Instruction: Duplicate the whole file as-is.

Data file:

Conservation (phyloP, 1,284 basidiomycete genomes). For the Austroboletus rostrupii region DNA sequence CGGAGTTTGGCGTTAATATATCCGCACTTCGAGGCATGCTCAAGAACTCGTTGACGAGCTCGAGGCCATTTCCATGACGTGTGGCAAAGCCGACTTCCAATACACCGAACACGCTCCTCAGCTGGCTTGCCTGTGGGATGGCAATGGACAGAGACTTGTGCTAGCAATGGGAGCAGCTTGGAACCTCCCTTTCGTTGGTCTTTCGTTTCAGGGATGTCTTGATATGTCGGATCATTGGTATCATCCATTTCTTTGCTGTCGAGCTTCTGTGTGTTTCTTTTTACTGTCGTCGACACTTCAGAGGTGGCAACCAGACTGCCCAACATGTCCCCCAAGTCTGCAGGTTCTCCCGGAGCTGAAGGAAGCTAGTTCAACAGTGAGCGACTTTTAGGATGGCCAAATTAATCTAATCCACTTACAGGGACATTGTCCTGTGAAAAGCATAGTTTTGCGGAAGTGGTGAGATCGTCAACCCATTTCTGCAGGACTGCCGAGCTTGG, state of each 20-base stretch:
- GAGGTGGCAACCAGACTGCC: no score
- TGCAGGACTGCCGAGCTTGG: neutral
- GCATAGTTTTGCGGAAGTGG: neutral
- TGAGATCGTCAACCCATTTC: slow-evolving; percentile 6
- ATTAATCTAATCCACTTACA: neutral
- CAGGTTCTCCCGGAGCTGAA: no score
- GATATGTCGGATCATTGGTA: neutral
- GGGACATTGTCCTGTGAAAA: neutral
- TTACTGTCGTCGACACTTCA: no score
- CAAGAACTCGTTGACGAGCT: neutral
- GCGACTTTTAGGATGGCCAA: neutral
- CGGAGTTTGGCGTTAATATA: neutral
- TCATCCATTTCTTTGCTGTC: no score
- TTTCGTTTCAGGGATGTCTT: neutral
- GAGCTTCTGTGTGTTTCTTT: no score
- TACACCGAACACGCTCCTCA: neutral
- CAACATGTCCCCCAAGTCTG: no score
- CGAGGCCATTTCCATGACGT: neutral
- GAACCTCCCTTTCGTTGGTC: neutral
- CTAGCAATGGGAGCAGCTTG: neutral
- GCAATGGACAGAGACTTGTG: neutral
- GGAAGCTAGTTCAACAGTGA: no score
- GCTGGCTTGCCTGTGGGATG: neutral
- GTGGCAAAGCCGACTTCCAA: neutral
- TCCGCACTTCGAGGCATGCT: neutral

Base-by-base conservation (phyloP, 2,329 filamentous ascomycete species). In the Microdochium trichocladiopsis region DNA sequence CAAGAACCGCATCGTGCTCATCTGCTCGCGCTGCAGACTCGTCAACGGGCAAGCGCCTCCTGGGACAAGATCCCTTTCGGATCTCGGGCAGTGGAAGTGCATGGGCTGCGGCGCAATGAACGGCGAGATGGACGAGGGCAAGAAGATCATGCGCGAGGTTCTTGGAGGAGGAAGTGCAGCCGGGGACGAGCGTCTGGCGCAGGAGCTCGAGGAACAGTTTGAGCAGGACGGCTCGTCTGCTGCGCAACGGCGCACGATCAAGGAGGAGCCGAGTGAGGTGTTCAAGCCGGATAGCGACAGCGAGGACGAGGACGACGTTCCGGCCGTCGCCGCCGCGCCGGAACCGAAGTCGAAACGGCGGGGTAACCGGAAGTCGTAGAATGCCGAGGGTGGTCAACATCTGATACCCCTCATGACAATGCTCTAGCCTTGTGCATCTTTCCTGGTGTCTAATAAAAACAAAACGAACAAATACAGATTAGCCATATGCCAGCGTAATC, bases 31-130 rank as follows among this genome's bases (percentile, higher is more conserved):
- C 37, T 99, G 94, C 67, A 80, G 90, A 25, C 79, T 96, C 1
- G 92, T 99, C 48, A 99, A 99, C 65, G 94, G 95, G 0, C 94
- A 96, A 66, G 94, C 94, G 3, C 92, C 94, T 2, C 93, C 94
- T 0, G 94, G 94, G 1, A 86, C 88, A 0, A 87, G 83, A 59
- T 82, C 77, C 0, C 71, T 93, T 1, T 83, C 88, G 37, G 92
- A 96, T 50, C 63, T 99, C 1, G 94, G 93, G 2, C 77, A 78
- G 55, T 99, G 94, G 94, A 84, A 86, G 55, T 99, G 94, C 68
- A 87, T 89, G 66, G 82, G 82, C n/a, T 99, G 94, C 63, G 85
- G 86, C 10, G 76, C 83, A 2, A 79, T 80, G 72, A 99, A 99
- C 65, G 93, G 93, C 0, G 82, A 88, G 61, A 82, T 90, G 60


Conservation (phyloP, 1,284 basidiomycete genomes). For the Austroboletus rostrupii region DNA sequence CGGAGTTTGGCGTTAATATATCCGCACTTCGAGGCATGCTCAAGAACTCGTTGACGAGCTCGAGGCCATTTCCATGACGTGTGGCAAAGCCGACTTCCAATACACCGAACACGCTCCTCAGCTGGCTTGCCTGTGGGATGGCAATGGACAGAGACTTGTGCTAGCAATGGGAGCAGCTTGGAACCTCCCTTTCGTTGGTCTTTCGTTTCAGGGATGTCTTGATATGTCGGATCATTGGTATCATCCATTTCTTTGCTGTCGAGCTTCTGTGTGTTTCTTTTTACTGTCGTCGACACTTCAGAGGTGGCAACCAGACTGCCCAACATGTCCCCCAAGTCTGCAGGTTCTCCCGGAGCTGAAGGAAGCTAGTTCAACAGTGAGCGACTTTTAGGATGGCCAAATTAATCTAATCCACTTACAGGGACATTGTCCTGTGAAAAGCATAGTTTTGCGGAAGTGGTGAGATCGTCAACCCATTTCTGCAGGACTGCCGAGCTTGG, state of each 20-base stretch:
- GAGGTGGCAACCAGACTGCC: no score
- TGCAGGACTGCCGAGCTTGG: neutral
- GCATAGTTTTGCGGAAGTGG: neutral
- TGAGATCGTCAACCCATTTC: slow-evolving; percentile 6
- ATTAATCTAATCCACTTACA: neutral
- CAGGTTCTCCCGGAGCTGAA: no score
- GATATGTCGGATCATTGGTA: neutral
- GGGACATTGTCCTGTGAAAA: neutral
- TTACTGTCGTCGACACTTCA: no score
- CAAGAACTCGTTGACGAGCT: neutral
- GCGACTTTTAGGATGGCCAA: neutral
- CGGAGTTTGGCGTTAATATA: neutral
- TCATCCATTTCTTTGCTGTC: no score
- TTTCGTTTCAGGGATGTCTT: neutral
- GAGCTTCTGTGTGTTTCTTT: no score
- TACACCGAACACGCTCCTCA: neutral
- CAACATGTCCCCCAAGTCTG: no score
- CGAGGCCATTTCCATGACGT: neutral
- GAACCTCCCTTTCGTTGGTC: neutral
- CTAGCAATGGGAGCAGCTTG: neutral
- GCAATGGACAGAGACTTGTG: neutral
- GGAAGCTAGTTCAACAGTGA: no score
- GCTGGCTTGCCTGTGGGATG: neutral
- GTGGCAAAGCCGACTTCCAA: neutral
- TCCGCACTTCGAGGCATGCT: neutral

Base-by-base conservation (phyloP, 2,329 filamentous ascomycete species). In the Microdochium trichocladiopsis region DNA sequence CAAGAACCGCATCGTGCTCATCTGCTCGCGCTGCAGACTCGTCAACGGGCAAGCGCCTCCTGGGACAAGATCCCTTTCGGATCTCGGGCAGTGGAAGTGCATGGGCTGCGGCGCAATGAACGGCGAGATGGACGAGGGCAAGAAGATCATGCGCGAGGTTCTTGGAGGAGGAAGTGCAGCCGGGGACGAGCGTCTGGCGCAGGAGCTCGAGGAACAGTTTGAGCAGGACGGCTCGTCTGCTGCGCAACGGCGCACGATCAAGGAGGAGCCGAGTGAGGTGTTCAAGCCGGATAGCGACAGCGAGGACGAGGACGACGTTCCGGCCGTCGCCGCCGCGCCGGAACCGAAGTCGAAACGGCGGGGTAACCGGAAGTCGTAGAATGCCGAGGGTGGTCAACATCTGATACCCCTCATGACAATGCTCTAGCCTTGTGCATCTTTCCTGGTGTCTAATAAAAACAAAACGAACAAATACAGATTAGCCATATGCCAGCGTAATC, bases 31-130 rank as follows among this genome's bases (percentile, higher is more conserved):
- C 37, T 99, G 94, C 67, A 80, G 90, A 25, C 79, T 96, C 1
- G 92, T 99, C 48, A 99, A 99, C 65, G 94, G 95, G 0, C 94
- A 96, A 66, G 94, C 94, G 3, C 92, C 94, T 2, C 93, C 94
- T 0, G 94, G 94, G 1, A 86, C 88, A 0, A 87, G 83, A 59
- T 82, C 77, C 0, C 71, T 93, T 1, T 83, C 88, G 37, G 92
- A 96, T 50, C 63, T 99, C 1, G 94, G 93, G 2, C 77, A 78
- G 55, T 99, G 94, G 94, A 84, A 86, G 55, T 99, G 94, C 68
- A 87, T 89, G 66, G 82, G 82, C n/a, T 99, G 94, C 63, G 85
- G 86, C 10, G 76, C 83, A 2, A 79, T 80, G 72, A 99, A 99
- C 65, G 93, G 93, C 0, G 82, A 88, G 61, A 82, T 90, G 60